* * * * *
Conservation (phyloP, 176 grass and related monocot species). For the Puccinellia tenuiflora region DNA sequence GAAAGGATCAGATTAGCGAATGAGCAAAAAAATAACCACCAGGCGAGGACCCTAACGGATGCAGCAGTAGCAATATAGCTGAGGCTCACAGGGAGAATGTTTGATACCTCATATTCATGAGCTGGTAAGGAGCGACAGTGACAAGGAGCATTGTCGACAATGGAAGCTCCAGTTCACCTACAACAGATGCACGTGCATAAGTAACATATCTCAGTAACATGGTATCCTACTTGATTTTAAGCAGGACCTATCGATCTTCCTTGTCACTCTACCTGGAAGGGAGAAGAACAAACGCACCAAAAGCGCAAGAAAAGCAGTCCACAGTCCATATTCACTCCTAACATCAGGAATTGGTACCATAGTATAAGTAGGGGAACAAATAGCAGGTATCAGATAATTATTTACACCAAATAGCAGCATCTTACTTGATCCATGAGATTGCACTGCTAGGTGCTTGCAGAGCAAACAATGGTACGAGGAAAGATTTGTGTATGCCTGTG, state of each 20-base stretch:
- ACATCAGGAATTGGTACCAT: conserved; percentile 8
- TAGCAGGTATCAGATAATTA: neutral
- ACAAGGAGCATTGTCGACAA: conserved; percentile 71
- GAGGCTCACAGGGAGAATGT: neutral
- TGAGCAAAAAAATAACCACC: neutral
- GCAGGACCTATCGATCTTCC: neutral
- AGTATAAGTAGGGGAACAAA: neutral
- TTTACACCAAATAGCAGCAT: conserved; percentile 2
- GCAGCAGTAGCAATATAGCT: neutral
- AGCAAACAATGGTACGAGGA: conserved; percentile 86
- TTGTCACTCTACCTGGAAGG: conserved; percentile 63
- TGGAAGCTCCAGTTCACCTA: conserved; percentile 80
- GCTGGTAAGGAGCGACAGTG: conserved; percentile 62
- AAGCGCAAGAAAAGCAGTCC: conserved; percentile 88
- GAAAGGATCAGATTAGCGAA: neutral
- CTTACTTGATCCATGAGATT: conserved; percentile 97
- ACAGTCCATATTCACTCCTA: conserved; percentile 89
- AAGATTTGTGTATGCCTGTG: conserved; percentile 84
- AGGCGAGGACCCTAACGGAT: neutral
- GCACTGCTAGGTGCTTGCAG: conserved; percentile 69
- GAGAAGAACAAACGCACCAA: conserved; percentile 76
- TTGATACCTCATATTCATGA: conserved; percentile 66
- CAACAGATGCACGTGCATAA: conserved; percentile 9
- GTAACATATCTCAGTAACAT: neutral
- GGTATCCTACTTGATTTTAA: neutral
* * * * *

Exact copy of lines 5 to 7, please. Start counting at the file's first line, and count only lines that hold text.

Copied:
- GAGGCTCACAGGGAGAATGT: neutral
- TGAGCAAAAAAATAACCACC: neutral
- GCAGGACCTATCGATCTTCC: neutral